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The beat of Lemont High School

The Tom-Tom

The beat of Lemont High School

The Tom-Tom

Faculty member accidentally activates old security system

The+security+system+used+today+is+called+%E2%80%9CIntrado+Safety+Shield%E2%80%9D.+It+allows+faculty+to+quickly+and+easily+alert+other+faculty+members+about+fires%2C+intruders%2C+medical+emergencies%2C+general+emergencies%2C+etc+by+the+click+of+a+button.
Julia Mielczarek
The security system used today is called “Intrado Safety Shield”. It allows faculty to quickly and easily alert other faculty members about fires, intruders, medical emergencies, general emergencies, etc by the click of a button.

On Tuesday, Oct. 24, a faculty member accidentally activated the old security system, Volo, subsequently sending out texts and emails to faculty alerting them of an “active shooter”. Because Volo was an old security system, most faculty were unaware of the notification which was only sent through email.

Volo, the previous security system, was replaced by Intrado (the current security system) around two years ago. Because of this, when Volo was accidentally activated, only emails were sent. 

“That isn’t the way we get notified. In fact, that’s not even how the old system worked when it was the main thing,” Matt Doherty, music teacher and assistant activities director said. 

Normally, emails, texts and alarms would be sent to every faculty’s devices. Additionally, local and surrounding district police would immediately be alerted and make their way to the activation point of the security system. 

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Instead of a school-wide alarm, there was little attention given to the “active shooter” alert. New teachers do not even have the old system in their computers and phones, meaning they did not get any notifications. As a result, most classes continued normally. 

However, some faculty members did see the email sent out, but were confused. Doherty and Dave Nommensen, fine arts chair, received the notification during band class.

  “I was on the podium about to conduct something. Then, Mr. Nommensen… said, ‘Hey… check your phone.’ I checked my phone… there was a text and saw it was an email. That’s not how our alert system works. I knew something was weird… it was from the old system,” Doherty said. 

Regardless of the confusion, Doherty and Nommensen treated the alert as a real warning. 

“My instinct was that it was a false alarm but my other instinct was, ‘what if it’s not?’” Doherty said.

Doherty and Nommenson stayed as calm as possible and went into hard lockdown procedure.

“Doherty… sprinted to turn off the lights, locked all the doors, told everybody to be quiet, and then we all went… completely silent,” senior Emily Hunnewell said.

Even though this was a false alarm, for students, the experience felt very real.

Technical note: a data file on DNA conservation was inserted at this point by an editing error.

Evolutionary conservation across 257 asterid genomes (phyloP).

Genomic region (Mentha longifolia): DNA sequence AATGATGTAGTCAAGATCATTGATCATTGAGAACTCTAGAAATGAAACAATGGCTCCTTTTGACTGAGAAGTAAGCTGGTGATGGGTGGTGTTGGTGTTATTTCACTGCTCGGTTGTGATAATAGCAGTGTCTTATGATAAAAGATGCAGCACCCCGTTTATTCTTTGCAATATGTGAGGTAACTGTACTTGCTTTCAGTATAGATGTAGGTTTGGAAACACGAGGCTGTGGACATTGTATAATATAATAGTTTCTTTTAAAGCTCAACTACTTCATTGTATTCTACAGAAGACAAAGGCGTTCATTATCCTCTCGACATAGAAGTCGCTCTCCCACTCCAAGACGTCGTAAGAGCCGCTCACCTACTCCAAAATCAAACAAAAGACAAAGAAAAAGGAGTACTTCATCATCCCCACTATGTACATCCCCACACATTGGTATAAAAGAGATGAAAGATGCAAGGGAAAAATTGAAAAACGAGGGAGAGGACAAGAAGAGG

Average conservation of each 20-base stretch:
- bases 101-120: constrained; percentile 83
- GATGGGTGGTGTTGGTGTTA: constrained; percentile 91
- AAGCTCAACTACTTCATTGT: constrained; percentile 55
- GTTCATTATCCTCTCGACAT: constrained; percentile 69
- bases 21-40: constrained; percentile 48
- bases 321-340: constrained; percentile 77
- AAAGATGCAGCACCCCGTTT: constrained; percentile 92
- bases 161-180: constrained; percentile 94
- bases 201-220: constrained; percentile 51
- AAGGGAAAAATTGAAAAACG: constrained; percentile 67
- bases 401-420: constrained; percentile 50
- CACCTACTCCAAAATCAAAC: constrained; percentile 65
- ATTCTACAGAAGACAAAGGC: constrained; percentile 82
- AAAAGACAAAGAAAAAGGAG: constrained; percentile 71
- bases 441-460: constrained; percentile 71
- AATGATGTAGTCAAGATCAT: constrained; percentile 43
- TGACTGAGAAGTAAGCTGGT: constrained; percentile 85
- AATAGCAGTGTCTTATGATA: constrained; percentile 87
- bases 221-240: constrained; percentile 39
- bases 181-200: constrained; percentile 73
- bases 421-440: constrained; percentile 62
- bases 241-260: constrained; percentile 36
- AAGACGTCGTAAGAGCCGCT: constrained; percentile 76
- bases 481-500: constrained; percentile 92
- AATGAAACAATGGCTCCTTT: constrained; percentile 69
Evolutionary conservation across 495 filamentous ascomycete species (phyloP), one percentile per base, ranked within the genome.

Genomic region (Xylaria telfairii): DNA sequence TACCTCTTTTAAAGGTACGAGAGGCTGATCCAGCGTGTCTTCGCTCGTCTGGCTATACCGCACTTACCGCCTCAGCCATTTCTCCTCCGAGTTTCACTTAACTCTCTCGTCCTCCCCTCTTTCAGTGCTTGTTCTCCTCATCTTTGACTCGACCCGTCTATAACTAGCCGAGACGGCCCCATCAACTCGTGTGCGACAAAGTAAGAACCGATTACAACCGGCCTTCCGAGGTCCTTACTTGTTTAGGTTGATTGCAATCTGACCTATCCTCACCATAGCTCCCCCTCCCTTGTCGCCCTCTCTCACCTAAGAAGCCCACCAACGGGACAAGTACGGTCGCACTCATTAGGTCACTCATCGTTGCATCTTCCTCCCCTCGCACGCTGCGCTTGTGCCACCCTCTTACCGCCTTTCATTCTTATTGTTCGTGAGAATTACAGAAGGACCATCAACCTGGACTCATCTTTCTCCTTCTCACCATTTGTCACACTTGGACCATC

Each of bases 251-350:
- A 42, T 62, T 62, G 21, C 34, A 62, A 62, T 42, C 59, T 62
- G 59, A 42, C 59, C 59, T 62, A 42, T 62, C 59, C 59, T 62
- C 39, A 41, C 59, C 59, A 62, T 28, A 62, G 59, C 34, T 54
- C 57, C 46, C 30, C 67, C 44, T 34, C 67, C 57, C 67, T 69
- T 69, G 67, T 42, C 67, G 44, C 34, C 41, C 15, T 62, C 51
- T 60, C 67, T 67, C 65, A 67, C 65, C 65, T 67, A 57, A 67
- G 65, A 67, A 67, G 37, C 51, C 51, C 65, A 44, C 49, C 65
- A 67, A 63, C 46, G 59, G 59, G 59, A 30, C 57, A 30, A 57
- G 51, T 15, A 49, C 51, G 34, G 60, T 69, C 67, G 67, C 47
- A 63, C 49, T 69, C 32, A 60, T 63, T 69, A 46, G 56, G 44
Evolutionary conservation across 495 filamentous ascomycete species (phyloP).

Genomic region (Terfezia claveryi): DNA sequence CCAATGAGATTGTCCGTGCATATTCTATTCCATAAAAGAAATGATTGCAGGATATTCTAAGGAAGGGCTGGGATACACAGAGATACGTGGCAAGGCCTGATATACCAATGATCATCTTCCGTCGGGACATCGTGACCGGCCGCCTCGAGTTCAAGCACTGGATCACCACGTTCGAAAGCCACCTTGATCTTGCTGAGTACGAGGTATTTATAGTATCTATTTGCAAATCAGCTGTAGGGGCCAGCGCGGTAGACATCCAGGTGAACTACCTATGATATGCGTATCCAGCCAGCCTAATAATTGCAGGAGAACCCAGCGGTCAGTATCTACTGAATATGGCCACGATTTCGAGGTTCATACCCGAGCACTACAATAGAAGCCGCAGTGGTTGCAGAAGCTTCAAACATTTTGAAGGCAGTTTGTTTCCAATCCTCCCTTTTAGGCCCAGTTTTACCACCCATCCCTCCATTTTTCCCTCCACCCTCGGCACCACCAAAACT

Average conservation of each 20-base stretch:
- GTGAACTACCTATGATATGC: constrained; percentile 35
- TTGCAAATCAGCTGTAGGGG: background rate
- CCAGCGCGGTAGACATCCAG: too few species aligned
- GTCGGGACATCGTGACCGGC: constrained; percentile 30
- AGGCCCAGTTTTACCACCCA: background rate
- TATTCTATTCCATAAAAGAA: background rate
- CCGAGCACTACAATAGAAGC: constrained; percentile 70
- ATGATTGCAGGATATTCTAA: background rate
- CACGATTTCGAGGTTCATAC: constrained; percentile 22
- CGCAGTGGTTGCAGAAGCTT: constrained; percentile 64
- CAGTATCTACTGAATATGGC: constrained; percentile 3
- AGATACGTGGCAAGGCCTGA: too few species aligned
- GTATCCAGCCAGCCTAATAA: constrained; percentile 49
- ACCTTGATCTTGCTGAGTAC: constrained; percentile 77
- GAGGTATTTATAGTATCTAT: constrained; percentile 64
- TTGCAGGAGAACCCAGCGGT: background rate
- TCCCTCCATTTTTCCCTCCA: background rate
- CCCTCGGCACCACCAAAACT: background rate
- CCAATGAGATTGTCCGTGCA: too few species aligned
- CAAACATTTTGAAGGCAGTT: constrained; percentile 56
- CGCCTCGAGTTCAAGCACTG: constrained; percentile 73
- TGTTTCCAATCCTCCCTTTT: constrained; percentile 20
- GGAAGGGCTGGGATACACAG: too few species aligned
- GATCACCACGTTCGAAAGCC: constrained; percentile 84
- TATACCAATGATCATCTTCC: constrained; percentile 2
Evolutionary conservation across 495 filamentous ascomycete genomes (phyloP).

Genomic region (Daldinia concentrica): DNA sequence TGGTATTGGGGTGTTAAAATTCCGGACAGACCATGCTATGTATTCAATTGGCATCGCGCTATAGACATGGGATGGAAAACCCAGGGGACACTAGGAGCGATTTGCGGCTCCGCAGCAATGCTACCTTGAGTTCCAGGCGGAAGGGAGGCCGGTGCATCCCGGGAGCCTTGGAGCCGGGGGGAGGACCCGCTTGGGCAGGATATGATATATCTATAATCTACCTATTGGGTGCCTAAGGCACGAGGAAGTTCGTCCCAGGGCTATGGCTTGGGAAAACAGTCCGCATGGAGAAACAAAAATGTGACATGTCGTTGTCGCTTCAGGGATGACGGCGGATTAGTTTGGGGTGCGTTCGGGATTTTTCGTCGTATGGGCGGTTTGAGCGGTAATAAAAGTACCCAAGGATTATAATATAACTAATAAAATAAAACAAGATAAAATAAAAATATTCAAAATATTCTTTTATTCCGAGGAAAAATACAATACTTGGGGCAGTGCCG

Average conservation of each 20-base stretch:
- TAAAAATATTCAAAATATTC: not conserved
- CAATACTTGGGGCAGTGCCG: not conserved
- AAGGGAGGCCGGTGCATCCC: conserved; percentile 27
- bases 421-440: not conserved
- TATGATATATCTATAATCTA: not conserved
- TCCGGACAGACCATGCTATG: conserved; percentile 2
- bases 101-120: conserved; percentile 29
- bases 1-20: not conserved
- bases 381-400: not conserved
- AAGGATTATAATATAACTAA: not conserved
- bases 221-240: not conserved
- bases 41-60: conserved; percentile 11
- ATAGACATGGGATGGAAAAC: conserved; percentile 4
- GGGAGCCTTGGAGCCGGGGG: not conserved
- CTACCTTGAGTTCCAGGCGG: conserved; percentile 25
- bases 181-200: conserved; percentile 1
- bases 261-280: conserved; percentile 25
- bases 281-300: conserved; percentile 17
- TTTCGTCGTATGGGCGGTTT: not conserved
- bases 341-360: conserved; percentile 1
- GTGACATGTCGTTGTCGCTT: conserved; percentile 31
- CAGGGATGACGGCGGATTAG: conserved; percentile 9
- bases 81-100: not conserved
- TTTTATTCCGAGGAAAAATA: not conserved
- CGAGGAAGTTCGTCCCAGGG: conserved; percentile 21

“We are all friends, we’re all a family,” Hunnewell said. “So everybody put their arms around each other and was like, ‘what’s going on, what’s going on, what’s going on’… People started crying… it was pitch black.” 

Not only was this frightening in the moment, students continued to feel the repercussions even after the fact it was a false alarm.

“I actually had a dream last night that I was in a school shooting because of that moment. It’s definitely had a lasting impact for sure,” Hunnewell said.

After the nerve-wracking experience, band students were able to find comfort in the response of their teachers.

“I am so comforted with the way Doherty handled it because he reacted so immediately, in such a calm way and such an effective way,” Hunnewell said.

Visit the Tom-Tom to learn more about proper hard lockdown procedure and how it will be initiated.

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About the Contributors
Michelle Karimpumkalayil
Michelle Karimpumkalayil, Staff Writer
Michelle Karimpumkalayil is a senior at LHS and a second year member of the Tom-Tom. She loves listening to music, reading and playing badminton. She also enjoys spending time with her family and friends. She is a member of HOSA, Science National Honor Society and Link Crew. Her favorite subject is science because she enjoys doing labs and hopes to pursue a career in the medical field. Michelle is excited for her second year writing for the Tom-Tom and hopes to have a great year.
Julia Mielczarek
Julia Mielczarek, Copy Editor
Senior Julia Mielczarek is entering her second year of Journalism and is excited to be a copy editor this year. Julia is president of Interact and on the NEHS board. She is also part of SNHS, HOSA and Psychology Club. While not shedding tears over homework assignments, Julia can be found reading books, eating the food that is bought for her and rewatching “La La Land.” Julia also enjoys fall and winter holidays because of the music, decorations and overall good vibes. In the future, Julia plans on going to dental school and annoying her best friend, Leila Rexhepi, 24/7.
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